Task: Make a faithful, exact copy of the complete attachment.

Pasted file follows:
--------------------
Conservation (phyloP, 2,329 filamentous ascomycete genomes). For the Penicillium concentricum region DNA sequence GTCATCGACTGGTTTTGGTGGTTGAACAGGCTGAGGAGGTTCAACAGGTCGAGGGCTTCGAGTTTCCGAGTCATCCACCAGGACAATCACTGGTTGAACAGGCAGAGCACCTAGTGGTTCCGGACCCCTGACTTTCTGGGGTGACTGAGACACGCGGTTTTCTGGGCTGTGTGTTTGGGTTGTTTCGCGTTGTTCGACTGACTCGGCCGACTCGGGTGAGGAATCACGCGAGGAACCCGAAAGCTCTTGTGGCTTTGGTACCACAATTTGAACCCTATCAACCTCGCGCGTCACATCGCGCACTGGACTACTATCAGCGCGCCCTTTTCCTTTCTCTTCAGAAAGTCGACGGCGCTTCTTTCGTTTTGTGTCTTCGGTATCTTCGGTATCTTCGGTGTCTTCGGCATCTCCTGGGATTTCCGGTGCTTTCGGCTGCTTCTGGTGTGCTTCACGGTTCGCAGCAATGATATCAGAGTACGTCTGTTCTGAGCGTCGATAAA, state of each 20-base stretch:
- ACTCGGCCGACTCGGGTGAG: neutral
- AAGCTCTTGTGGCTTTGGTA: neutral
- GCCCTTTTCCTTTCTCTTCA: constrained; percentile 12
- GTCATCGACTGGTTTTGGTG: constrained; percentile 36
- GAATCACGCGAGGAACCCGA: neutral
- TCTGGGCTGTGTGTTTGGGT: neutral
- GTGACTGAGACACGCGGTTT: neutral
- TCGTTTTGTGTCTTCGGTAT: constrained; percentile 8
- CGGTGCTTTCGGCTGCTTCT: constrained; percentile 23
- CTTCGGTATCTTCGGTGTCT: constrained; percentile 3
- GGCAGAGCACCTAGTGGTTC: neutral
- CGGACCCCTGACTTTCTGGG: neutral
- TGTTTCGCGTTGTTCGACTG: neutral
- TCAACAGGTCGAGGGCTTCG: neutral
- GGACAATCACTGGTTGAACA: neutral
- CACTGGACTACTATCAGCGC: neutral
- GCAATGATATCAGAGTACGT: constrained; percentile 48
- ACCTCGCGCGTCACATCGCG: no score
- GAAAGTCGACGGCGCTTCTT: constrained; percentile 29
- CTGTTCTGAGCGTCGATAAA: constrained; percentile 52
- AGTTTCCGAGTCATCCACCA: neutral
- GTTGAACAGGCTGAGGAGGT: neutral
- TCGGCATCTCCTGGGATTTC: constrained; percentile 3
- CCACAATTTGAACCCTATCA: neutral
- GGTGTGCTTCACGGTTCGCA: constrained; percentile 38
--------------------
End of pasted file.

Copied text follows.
Conservation (phyloP, 2,329 filamentous ascomycete genomes). For the Penicillium concentricum region DNA sequence GTCATCGACTGGTTTTGGTGGTTGAACAGGCTGAGGAGGTTCAACAGGTCGAGGGCTTCGAGTTTCCGAGTCATCCACCAGGACAATCACTGGTTGAACAGGCAGAGCACCTAGTGGTTCCGGACCCCTGACTTTCTGGGGTGACTGAGACACGCGGTTTTCTGGGCTGTGTGTTTGGGTTGTTTCGCGTTGTTCGACTGACTCGGCCGACTCGGGTGAGGAATCACGCGAGGAACCCGAAAGCTCTTGTGGCTTTGGTACCACAATTTGAACCCTATCAACCTCGCGCGTCACATCGCGCACTGGACTACTATCAGCGCGCCCTTTTCCTTTCTCTTCAGAAAGTCGACGGCGCTTCTTTCGTTTTGTGTCTTCGGTATCTTCGGTATCTTCGGTGTCTTCGGCATCTCCTGGGATTTCCGGTGCTTTCGGCTGCTTCTGGTGTGCTTCACGGTTCGCAGCAATGATATCAGAGTACGTCTGTTCTGAGCGTCGATAAA, state of each 20-base stretch:
- ACTCGGCCGACTCGGGTGAG: neutral
- AAGCTCTTGTGGCTTTGGTA: neutral
- GCCCTTTTCCTTTCTCTTCA: constrained; percentile 12
- GTCATCGACTGGTTTTGGTG: constrained; percentile 36
- GAATCACGCGAGGAACCCGA: neutral
- TCTGGGCTGTGTGTTTGGGT: neutral
- GTGACTGAGACACGCGGTTT: neutral
- TCGTTTTGTGTCTTCGGTAT: constrained; percentile 8
- CGGTGCTTTCGGCTGCTTCT: constrained; percentile 23
- CTTCGGTATCTTCGGTGTCT: constrained; percentile 3
- GGCAGAGCACCTAGTGGTTC: neutral
- CGGACCCCTGACTTTCTGGG: neutral
- TGTTTCGCGTTGTTCGACTG: neutral
- TCAACAGGTCGAGGGCTTCG: neutral
- GGACAATCACTGGTTGAACA: neutral
- CACTGGACTACTATCAGCGC: neutral
- GCAATGATATCAGAGTACGT: constrained; percentile 48
- ACCTCGCGCGTCACATCGCG: no score
- GAAAGTCGACGGCGCTTCTT: constrained; percentile 29
- CTGTTCTGAGCGTCGATAAA: constrained; percentile 52
- AGTTTCCGAGTCATCCACCA: neutral
- GTTGAACAGGCTGAGGAGGT: neutral
- TCGGCATCTCCTGGGATTTC: constrained; percentile 3
- CCACAATTTGAACCCTATCA: neutral
- GGTGTGCTTCACGGTTCGCA: constrained; percentile 38